But, sir if there be charms in the paragraph now under consideration, they are these, Congress at present are continually sitting, but under the new Constitution it is intended, that Congress shall sit but once annually for such time as may be necessary, and then adjourn; in this view, every gentleman acquainted with the business of legislation, knows that there is much business in every session, which is taken up and partly considered, but not finished; an adjournment keeps all this business alive, and at the next session it is taken up and completed, to the benefit of the people, in a great saving of expense, which would otherwise be lost; for a new legislature would not see through the eyes of those who went before them, consequently business partly finished would be time lost, to the injury of the publick. Therefore as it seems to be intended, that Congress shall have but two sessions in the two years, for which the representatives are to be chosen, this consideration has reconciled me to the paragraph, and I am in favour of Biennial Elections.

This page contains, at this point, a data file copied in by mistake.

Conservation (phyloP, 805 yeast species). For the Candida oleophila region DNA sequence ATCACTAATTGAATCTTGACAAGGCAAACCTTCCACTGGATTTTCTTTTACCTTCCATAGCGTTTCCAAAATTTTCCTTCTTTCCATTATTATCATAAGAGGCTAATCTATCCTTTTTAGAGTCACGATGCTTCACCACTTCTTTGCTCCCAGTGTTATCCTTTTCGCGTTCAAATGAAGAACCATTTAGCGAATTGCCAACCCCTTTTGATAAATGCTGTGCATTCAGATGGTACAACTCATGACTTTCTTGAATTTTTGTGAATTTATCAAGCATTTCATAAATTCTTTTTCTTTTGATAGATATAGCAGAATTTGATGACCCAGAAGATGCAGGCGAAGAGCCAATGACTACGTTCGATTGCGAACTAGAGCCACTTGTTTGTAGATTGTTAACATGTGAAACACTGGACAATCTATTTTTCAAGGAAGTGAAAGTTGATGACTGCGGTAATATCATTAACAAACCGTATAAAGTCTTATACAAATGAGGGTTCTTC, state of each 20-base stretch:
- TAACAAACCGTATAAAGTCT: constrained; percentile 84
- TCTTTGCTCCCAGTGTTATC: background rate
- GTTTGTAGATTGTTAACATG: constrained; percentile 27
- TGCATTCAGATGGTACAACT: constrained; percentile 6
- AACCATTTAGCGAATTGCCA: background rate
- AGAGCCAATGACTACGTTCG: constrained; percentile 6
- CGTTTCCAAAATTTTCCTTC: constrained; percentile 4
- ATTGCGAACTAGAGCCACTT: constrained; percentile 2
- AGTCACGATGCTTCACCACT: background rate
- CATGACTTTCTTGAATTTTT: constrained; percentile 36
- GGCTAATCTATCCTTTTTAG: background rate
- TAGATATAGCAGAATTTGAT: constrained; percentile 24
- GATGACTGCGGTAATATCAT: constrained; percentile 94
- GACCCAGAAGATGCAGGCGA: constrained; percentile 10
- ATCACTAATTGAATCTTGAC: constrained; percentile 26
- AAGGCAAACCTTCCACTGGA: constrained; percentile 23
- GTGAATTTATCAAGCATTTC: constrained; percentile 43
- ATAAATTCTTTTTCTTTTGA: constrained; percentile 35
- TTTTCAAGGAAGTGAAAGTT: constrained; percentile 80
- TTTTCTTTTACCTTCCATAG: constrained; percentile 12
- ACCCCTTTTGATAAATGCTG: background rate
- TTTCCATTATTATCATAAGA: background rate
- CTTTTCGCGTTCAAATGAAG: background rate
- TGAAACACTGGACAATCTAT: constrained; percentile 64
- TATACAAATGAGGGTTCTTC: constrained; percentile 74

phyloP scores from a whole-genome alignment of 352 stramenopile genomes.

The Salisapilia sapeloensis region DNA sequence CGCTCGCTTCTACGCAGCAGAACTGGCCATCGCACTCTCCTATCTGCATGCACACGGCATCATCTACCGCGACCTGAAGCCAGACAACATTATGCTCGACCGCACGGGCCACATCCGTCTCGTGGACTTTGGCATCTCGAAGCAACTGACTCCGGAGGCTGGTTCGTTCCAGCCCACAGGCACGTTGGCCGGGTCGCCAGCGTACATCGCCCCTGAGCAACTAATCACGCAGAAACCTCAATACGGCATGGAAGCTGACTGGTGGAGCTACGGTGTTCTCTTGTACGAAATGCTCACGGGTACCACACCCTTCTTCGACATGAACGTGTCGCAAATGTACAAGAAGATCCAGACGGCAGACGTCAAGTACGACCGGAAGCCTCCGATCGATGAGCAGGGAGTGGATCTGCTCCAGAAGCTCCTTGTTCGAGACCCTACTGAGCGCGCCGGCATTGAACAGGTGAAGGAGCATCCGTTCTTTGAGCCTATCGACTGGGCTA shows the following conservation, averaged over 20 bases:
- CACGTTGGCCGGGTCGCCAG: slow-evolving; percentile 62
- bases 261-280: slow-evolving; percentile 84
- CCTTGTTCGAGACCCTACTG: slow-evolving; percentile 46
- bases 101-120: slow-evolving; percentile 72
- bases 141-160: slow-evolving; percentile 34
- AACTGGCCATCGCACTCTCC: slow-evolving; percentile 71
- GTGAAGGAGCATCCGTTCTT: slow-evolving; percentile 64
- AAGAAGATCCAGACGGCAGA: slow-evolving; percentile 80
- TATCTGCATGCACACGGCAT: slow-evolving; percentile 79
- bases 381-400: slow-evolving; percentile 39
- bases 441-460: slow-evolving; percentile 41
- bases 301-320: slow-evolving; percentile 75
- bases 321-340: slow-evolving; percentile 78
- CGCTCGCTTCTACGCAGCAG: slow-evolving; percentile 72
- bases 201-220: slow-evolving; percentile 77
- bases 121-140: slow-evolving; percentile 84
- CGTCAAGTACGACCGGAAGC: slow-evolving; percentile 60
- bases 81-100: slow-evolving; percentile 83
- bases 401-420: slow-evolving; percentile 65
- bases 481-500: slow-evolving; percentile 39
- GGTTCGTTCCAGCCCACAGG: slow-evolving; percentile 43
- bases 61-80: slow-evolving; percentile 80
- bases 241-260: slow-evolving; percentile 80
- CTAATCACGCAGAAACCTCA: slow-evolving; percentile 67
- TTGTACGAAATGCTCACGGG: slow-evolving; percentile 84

The Hon. Mr. TURNER, in reply to the Hon. Mr. BOWDOIN, said, he thought it an important consideration whether the elections were to be for one year or for two years; he was, he said, greatly in favour of annual elections, and he thought, in the present instance, it would be establishing dangerous precedent to adopt a change: for, says he, the principle may so operate, as in time, our elections will be as seldom as the revolution of the star the Hon. Gentleman talks of.
Mr DAWES, in answer to Gen. HEATH, said, that the passage quoted" from Montesquieu, applied to single governments and not to confederate ones.
Gen. BROOKS (of Medford) in reply to Gen. Heath, said, he recollected the passage of Montesquieu- but he also recollected that that writer had spoken highly of the British government.